Four-G Corporation v. RutaAnnotate this Case
45 N.J. Super. 128 (1957)
131 A.2d 566
FOUR-G CORPORATION, A CORPORATION OF THE STATE OF NEW JERSEY, PLAINTIFF-APPELLANT, v. SEBASTIAN RUTA AND VIRGINIA RUTA, DEFENDANTS-RESPONDENTS.
Superior Court of New Jersey, Appellate Division.
Argued March 4, 1957.
Decided May 2, 1957.
*130 Before Judges CLAPP, JAYNE and FRANCIS.
Mr. Daniel Parke Lieblich argued the cause for appellant.
Mr. Ralph W. Chandless argued the cause for respondents (Messrs. Chandless, Weller & Kramer, attorneys).
*131 The opinion of the court was delivered by JAYNE, J.A.D.
The narrative of the transactions out of which the present litigation arose should perhaps begin with the prefatory information that on April 12, 1955 the defendants contracted in writing to convey to one Jack Gruber certain therein described premises situate in the Borough of Paramus, Bergen County, for the purchase price of $17,500. Embodied in the contract was an option accorded to Gruber to acquire by purchase an additional designated tract of land for the price of $22,500. Accompanying the contract of sale a written memorandum was executed by the defendants in which they covenanted to pay to one John M. Gabriel, a realtor, a commission of $1,250 upon the consummation of the sale pursuant to the contract and a commission of $1,750 to him "in the event that the option is exercised by the purchaser" to acquire the additional tract.
In conformance with the privilege expressly conferred by the contract of sale, the purchaser therein named duly assigned his interest in the contract to the plaintiff, and on June 28, 1955 the conveyance to which the contract pertained was made to the plaintiff. On the same occasion a more detailed and formal agreement for recording purposes was executed by the plaintiff and defendants evidencing the option granted by the defendants to the plaintiff to purchase the additional parcel.
It becomes significant to note in the option agreement the provision that the option to acquire the additional property is subject to the leasehold estate therein and an option to purchase, both held by Del-Ed, a corporation, by virtue of the terms of a recorded lease dated July 1, 1952 wherein the defendants and Ruta Sand and Gravel Co., a corporation, were the lessors and Del-Ed the lessee.
On September 29, 1955 the plaintiff announced to the defendants its acceptance of the option to purchase the additional premises, and the parties assembled for the consummation of the sale on November 10, 1955. Certain factual circumstances then became ascendant in consequence.
The lessee, Del-Ed, had already paid to the lessors the *132 rent of $150 for the month of November 1955. At the inception of the tenancy of the premises the lessee had deposited with the landlords the sum of $900, "a deposit as security for the performance of the terms and conditions" of the lease with the further understanding that "said deposit shall apply on the rent for the last six months of the term" (ten years). Then, also, the plaintiff presented an assignment to it by Gabriel of his brokerage commission of $1,750.
Counsel for the plaintiff put forward the following memorandum of the terms in conformity with which the plaintiff would consummate the sale pursuant to the exercise of the option:
Purchase price .................... $22,500.00 Credit for deposit ................ 900.00 Credit for brokers commission ..... 1,750.00 Credit for rent 11/10-11/30 ....... 100.00 Purchase money mortgage ........... 16,875.00 __________ __________ $19,625.00 $22,500.00 19,625.00 __________ $2,875.00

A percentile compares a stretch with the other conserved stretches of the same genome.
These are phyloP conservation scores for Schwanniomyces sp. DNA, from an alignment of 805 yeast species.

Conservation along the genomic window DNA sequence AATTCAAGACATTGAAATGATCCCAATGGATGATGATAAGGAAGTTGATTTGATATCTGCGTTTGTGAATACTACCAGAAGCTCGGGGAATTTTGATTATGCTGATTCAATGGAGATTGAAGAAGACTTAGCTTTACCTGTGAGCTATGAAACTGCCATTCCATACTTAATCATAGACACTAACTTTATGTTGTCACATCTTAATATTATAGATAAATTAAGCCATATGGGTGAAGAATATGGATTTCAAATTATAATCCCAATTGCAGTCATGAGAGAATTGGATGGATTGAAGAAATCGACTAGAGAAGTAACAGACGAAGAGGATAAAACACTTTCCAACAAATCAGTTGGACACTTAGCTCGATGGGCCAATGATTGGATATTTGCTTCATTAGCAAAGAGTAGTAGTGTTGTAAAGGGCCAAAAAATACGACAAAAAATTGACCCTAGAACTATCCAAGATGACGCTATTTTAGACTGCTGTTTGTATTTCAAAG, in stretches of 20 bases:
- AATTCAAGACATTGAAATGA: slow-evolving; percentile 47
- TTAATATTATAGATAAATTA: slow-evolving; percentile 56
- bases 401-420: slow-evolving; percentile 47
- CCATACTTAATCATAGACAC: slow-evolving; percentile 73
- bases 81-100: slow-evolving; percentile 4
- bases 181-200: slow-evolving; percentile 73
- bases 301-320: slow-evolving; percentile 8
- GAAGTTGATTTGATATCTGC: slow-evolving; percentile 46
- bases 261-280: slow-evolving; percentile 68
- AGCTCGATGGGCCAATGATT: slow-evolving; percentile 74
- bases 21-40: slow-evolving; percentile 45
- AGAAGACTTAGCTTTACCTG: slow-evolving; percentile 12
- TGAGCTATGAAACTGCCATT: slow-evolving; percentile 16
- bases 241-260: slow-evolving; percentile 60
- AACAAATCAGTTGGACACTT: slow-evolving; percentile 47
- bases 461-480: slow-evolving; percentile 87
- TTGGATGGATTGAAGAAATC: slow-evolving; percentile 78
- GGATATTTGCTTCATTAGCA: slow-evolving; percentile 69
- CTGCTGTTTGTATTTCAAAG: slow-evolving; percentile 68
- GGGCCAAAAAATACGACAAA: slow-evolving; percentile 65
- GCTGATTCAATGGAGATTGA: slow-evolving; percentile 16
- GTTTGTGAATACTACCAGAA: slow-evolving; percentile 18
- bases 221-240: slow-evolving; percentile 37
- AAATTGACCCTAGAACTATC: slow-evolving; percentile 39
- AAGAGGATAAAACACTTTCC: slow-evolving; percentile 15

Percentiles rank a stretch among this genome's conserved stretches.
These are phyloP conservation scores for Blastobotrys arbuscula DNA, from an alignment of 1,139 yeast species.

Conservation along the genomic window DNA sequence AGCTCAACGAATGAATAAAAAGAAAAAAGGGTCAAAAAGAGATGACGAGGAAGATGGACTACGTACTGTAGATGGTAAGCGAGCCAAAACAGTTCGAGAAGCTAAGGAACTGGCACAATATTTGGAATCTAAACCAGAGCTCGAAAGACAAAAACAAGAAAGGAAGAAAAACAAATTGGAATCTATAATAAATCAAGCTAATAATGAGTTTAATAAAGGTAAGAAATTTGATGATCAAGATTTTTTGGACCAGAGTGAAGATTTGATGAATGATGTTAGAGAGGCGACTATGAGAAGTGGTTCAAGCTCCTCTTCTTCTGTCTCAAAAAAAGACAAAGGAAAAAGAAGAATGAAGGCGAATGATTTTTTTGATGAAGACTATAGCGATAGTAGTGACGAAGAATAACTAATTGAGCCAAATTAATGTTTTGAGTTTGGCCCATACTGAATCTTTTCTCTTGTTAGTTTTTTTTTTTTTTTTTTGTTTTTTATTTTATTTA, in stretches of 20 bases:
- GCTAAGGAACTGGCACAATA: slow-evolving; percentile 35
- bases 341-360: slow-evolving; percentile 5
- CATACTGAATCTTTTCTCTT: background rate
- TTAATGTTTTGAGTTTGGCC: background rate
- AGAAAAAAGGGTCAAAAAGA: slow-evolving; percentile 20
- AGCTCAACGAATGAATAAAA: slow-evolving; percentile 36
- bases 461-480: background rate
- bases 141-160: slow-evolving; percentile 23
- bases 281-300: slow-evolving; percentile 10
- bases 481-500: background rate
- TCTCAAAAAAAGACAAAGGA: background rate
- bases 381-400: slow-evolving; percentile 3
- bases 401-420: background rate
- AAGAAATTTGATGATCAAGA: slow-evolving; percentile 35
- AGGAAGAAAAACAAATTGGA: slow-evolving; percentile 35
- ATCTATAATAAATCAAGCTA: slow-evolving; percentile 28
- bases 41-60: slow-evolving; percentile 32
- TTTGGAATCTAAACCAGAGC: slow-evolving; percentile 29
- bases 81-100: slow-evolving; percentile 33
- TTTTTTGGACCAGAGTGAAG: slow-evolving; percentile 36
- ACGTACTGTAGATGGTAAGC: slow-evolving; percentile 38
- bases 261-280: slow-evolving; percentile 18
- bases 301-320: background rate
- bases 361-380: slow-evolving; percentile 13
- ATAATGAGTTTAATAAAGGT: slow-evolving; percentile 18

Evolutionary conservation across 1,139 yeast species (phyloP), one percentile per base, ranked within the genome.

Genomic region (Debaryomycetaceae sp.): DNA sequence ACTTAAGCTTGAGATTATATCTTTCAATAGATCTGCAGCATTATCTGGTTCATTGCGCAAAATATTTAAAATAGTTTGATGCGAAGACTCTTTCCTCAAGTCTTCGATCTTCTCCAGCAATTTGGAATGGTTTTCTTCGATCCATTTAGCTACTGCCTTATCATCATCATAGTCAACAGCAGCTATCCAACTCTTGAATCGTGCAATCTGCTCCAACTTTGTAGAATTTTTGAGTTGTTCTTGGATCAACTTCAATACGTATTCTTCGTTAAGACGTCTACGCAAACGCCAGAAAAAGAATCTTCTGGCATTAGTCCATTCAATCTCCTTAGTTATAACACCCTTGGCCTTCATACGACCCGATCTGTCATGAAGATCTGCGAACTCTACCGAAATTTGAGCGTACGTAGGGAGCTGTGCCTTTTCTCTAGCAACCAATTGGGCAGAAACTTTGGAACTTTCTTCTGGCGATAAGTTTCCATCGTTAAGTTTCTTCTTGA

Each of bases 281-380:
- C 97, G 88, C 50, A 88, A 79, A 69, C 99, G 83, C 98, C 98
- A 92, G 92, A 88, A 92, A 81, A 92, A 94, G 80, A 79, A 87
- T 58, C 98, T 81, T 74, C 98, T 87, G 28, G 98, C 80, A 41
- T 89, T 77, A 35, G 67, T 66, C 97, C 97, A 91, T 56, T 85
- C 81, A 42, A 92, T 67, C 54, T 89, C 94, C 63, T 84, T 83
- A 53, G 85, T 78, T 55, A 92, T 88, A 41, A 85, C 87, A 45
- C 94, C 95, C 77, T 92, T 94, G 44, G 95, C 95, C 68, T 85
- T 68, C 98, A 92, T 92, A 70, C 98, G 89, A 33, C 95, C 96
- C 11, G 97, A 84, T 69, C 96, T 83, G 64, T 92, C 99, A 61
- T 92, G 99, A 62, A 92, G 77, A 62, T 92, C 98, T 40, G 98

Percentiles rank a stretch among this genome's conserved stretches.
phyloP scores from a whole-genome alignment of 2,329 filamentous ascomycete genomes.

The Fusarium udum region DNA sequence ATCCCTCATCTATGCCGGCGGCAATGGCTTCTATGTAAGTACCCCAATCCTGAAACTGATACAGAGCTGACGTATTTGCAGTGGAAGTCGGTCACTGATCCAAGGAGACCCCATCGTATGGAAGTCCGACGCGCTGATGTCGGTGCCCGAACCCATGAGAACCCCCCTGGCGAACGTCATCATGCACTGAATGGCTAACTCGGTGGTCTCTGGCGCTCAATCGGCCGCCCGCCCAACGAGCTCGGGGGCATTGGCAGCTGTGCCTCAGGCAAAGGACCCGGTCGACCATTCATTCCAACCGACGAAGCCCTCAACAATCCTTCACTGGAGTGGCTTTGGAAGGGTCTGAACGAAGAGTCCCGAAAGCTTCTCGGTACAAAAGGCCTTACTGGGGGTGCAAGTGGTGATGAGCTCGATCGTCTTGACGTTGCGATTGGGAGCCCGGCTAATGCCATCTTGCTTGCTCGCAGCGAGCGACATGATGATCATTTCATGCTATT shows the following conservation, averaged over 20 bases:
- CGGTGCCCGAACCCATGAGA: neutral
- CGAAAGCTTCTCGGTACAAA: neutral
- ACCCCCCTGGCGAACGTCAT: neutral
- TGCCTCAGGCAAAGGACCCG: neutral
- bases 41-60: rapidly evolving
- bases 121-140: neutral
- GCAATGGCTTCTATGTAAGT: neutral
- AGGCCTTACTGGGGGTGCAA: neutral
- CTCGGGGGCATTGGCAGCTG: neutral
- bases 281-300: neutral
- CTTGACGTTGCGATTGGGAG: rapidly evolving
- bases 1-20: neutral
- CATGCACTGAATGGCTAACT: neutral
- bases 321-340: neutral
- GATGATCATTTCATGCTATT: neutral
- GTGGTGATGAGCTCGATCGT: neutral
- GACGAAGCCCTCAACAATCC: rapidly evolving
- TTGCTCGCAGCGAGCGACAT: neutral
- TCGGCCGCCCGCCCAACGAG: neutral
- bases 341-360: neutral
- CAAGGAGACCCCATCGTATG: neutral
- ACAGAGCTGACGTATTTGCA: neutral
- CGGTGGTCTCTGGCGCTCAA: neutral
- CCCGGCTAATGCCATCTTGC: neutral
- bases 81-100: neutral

The plaintiff insisted upon receiving the specified credits. The defendants declined to allow them, except possibly the claimed apportionment of the rent. The culmination of the option was thus unaccomplished.
The parties thereafter retained their irreconcilable convictions, and the present action was instituted by the plaintiff in quest of a judgment for specific performance and compensatory damages. The action was concluded by a final judgment in favor of the defendants, from which the plaintiff appeals.
Comment will be made in sequence relative to the propriety of the three items sought to be recognized as legitimate credits on account of the payment of the purchase price.
The apportionment of the November rent does not appear to have been of itself alone a pivotal consideration in the failure to complete the transaction. In respect of that credit the defendants were conciliatory contingently *133 upon the vendee's relinquishment of the other asserted credits. No provision is discoverable in the option agreement concerning the apportionment of rental paid in advance. The common law, in the absence of statute or of a relevant contractual agreement, awards rent, without apportionment, to whomever owns the reversion on the day the rent became due. Vide, "Moran v. Fifteenth Ward B. & L. Ass'n," 131 N.J. Eq. 361, 365 (Ch. 1942); 66 C.J. 1034, 1041; 92 C.J.S., Vendor & Purchaser, § 288; 32 Am. Jur. 374, § 456; Friedman, Conveyances of Real Property, § 90, p. 272. This rule has been criticized in some quarters as illogical and inequitable, but it is our appellate occupation to declare what the law in this jurisdiction was on November 10, 1955, not to conjecture what it may perhaps be in the less theoretical and more realistic legislative or judicial conceptions of the future.
The two remaining credit claims were more vitally influential. The debated propriety in the law of the allowance of the deposit of $900 in the reduction of the balance of the purchase price is somewhat intricate.
Initially, it may be incidentally noticeable that neither the Ruta Sand and Gravel Co., one of the landlords, to which the deposit was pledged, nor the pledgor, Del-Ed, was a party to the action under review. The plaintiff had constructive knowledge of the pledge and of its terms.
Our decisional law has placed such a deposit agreement in the legal category of an independent pledge with a correspondence of legally recognized characteristics. Kaufman v. Williams, 92 N.J.L. 182 (E. & A. 1918); Cummings v. Freehold Trust Co., 118 N.J.L. 193 (E. & A. 1937); Partington v. Miller, 122 N.J.L. 388, 393 (Sup. Ct. 1939).
Unlike dealing with a lien or encumbrance on the property, the purchaser, in acquiring the demised property subject to the lease, incurred thereby no implied or indirect obligation to discharge the responsibility of returning the deposit to the lessee unless it is transferred to him. Consequently the purchaser could not lawfully or rationally demand a concession for a non-existent future liability. *134 But it is interjected that the deposit in this instance, unless otherwise exhausted by some breach of the covenants of the lease by the tenant, is to be applied to the payment of the rent for the last six months of the term of the lease.